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Marine carbon and nitrogen in southeastern Alaska stream food webs: evidence from artificial and natural streams
Chaloner, D.T.; Martin, K.M.; Wipfli, M.S.; Ostrom, P.H.; Lamberti, G.A. (2002). Marine carbon and nitrogen in southeastern Alaska stream food webs: evidence from artificial and natural streams. Can. J. Fish. Aquat. Sci. 59(8): 1257-1265
In: Canadian Journal of Fisheries and Aquatic Sciences = Journal canadien des sciences halieutiques et aquatiques. National Research Council Canada: Ottawa. ISSN 0706-652X, more
Peer reviewed article  

Available in Authors 

Keywords
    Carbon isotopes; Marine pollution; Nitrogen; USA, Alaska [Marine Regions]; Marine

Authors  Top 
  • Chaloner, D.T., correspondent
  • Martin, K.M.
  • Wipfli, M.S.
  • Ostrom, P.H.
  • Lamberti, G.A.

Abstract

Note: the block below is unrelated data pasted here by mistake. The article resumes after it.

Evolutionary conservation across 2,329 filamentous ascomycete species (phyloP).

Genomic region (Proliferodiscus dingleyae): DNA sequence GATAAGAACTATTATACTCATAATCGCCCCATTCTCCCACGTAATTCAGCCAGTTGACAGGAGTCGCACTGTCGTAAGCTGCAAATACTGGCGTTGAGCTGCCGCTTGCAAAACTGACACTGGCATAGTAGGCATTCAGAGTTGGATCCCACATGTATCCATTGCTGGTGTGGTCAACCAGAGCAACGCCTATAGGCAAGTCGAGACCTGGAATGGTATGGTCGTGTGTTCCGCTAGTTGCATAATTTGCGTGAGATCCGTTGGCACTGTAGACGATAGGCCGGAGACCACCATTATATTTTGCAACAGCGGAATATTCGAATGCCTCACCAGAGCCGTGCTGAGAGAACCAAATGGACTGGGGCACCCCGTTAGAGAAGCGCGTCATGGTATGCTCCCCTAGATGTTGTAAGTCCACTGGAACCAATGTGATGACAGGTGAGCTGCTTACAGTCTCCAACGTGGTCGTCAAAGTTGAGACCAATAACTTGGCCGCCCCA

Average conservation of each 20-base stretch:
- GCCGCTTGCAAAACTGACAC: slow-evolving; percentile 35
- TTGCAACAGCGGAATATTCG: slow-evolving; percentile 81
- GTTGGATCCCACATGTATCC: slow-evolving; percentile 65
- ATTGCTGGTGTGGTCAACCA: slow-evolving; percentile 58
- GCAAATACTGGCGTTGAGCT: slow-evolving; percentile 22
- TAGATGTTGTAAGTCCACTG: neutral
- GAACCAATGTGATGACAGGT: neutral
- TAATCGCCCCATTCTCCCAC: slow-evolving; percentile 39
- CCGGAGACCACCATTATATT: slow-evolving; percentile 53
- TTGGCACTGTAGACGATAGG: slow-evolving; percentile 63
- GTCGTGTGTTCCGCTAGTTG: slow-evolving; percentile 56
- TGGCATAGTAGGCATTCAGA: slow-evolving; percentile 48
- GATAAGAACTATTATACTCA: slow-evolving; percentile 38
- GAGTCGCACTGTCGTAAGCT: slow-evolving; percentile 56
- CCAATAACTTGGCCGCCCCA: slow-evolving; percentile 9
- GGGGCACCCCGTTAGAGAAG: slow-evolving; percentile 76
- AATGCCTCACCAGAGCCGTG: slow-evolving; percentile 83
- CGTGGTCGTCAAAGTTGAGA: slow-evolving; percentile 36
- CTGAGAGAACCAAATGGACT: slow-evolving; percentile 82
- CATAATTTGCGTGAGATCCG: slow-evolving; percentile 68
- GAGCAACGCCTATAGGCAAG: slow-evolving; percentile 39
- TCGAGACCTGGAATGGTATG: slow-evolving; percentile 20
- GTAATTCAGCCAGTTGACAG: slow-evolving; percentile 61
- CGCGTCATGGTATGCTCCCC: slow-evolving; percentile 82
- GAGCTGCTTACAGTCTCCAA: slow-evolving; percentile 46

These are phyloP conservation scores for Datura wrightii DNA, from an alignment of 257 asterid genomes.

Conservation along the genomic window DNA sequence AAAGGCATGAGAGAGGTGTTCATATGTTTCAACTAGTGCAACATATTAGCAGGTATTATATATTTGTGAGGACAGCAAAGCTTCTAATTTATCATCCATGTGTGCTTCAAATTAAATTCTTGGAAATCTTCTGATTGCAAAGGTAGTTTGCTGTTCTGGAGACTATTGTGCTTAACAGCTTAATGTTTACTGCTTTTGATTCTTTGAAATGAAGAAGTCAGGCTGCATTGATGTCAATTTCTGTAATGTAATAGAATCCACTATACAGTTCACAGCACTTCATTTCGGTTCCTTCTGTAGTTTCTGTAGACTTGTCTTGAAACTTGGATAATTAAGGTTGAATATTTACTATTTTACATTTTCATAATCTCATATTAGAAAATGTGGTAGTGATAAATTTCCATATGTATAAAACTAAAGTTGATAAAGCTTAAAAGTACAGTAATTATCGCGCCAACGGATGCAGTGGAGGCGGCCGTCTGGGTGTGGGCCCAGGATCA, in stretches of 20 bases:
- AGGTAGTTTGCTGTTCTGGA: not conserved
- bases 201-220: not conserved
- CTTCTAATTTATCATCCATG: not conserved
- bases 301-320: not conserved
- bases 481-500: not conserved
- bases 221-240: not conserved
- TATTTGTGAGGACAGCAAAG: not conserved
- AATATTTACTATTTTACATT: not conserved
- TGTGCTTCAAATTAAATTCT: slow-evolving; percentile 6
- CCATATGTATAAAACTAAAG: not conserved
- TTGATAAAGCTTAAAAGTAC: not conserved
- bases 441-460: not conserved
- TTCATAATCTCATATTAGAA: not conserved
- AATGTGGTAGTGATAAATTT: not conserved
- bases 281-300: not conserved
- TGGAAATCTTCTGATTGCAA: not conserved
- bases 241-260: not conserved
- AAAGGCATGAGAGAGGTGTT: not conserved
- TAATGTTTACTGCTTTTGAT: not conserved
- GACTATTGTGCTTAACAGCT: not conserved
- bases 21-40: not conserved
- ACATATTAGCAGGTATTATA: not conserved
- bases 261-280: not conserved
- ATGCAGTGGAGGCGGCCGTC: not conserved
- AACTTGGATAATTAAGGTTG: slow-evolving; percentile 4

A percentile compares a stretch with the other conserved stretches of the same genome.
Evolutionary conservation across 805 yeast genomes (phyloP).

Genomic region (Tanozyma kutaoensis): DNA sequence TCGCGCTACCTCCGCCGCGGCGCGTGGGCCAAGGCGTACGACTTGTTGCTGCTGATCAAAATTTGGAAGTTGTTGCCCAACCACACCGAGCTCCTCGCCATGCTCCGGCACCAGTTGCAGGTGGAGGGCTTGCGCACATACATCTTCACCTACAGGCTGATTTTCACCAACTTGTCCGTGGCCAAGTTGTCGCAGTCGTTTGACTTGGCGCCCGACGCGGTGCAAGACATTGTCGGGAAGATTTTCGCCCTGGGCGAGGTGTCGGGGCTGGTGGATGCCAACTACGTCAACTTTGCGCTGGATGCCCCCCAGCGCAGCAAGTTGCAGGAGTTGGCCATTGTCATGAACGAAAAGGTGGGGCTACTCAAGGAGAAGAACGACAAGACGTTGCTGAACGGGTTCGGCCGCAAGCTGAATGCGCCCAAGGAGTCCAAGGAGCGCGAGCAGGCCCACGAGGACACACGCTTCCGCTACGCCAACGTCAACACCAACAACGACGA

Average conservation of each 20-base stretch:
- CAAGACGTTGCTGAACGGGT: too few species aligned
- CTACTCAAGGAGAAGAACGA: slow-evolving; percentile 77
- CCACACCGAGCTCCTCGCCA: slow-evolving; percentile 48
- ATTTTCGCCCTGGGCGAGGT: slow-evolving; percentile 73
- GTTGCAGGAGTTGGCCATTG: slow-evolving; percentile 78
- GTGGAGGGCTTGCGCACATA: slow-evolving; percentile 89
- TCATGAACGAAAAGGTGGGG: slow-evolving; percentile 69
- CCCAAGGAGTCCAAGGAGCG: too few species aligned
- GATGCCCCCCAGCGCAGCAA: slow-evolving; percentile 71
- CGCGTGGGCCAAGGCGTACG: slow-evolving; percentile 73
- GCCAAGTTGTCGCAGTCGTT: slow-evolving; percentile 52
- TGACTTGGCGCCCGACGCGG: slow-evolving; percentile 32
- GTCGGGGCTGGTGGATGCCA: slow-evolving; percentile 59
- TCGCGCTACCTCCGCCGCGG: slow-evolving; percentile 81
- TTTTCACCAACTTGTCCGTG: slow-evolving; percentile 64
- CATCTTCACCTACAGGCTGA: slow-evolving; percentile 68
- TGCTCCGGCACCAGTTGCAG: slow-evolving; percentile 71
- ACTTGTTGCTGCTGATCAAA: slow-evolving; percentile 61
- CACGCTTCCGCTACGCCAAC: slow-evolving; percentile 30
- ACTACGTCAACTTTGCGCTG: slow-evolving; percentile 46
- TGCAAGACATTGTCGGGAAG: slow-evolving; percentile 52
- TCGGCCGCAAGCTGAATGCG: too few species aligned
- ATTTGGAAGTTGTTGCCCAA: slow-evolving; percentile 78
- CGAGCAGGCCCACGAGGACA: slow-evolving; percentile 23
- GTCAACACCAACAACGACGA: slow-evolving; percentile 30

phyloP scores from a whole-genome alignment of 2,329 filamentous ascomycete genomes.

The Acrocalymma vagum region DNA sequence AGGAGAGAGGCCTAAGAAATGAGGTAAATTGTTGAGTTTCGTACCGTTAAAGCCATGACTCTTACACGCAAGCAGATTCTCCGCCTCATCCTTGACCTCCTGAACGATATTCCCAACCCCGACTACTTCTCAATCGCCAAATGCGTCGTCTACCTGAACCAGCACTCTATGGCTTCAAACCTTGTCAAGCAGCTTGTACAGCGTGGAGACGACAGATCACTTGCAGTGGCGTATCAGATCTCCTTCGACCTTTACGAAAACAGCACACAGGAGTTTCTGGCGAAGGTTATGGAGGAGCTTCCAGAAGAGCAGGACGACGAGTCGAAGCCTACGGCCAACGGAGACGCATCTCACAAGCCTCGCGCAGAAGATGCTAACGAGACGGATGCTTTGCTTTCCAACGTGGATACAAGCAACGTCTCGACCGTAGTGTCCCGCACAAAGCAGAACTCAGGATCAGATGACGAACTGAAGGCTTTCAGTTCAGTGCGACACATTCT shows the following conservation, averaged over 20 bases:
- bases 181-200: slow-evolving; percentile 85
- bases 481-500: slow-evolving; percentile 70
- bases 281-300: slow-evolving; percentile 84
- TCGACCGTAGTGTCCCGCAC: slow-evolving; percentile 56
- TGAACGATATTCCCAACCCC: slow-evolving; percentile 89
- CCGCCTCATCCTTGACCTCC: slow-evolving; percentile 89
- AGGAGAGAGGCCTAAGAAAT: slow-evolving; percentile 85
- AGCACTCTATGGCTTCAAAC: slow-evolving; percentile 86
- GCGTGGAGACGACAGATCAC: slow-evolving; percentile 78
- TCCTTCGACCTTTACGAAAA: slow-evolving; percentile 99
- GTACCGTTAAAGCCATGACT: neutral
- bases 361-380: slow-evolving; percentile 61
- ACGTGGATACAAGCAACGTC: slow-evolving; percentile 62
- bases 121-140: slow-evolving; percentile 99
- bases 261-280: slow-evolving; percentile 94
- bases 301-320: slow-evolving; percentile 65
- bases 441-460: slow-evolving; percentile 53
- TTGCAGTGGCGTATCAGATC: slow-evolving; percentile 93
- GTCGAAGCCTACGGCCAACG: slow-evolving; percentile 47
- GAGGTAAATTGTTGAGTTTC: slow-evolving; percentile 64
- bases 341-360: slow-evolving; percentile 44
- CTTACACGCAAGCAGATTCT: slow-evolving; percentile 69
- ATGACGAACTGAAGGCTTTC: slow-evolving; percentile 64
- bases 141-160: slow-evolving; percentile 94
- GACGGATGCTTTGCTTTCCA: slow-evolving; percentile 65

Incorporation of marine-derived nutrients (MDN) into freshwater food webs of southeastern Alaska was studied by measuring the natural abundance of nitrogen and carbon stable isotopes in biota from artificial and natural streams. Biofilm, aquatic macroinvertebrates (detritivores, shredders, and predators), and fish (coho salmon, Oncorhynchus kisutch, and cutthroat trout, Oncorhynchus clarki) were sampled from streams in which Pacific salmon Oncorhynchu spp.) carcasses had been artificially placed or were present naturally. In the presence of carcasses, all trophic levels incorporated marine-derived nitrogen (range, 22-73% of total N) and carbon (range, 7-52% of total C). In general, chironomid midges assimilated more marine-derived nitrogen and carbon than did other consumers. The assimilation of MDN by aquatic organisms and subsequent isotopic enrichment (5-6‰ for 15N, 3-4‰ for 13C) were similar in experimentally and naturally carcass-enriched streams. For specific taxa, however, percent assimilation for marine nitrogen and carbon were often dissimilar, possibly because of fractionation or transfer inefficiencies. These results suggest that pathways of MDN incorporation into stream food webs include both consumption of salmon material by macroinvertebrates and fish and uptake of mineralized MDN by biofilm. Incorporation of MDN into multiple trophic levels demonstrates the ecological significance of annual returns of anadromous fishes for sustaining the productivity of freshwater food webs.

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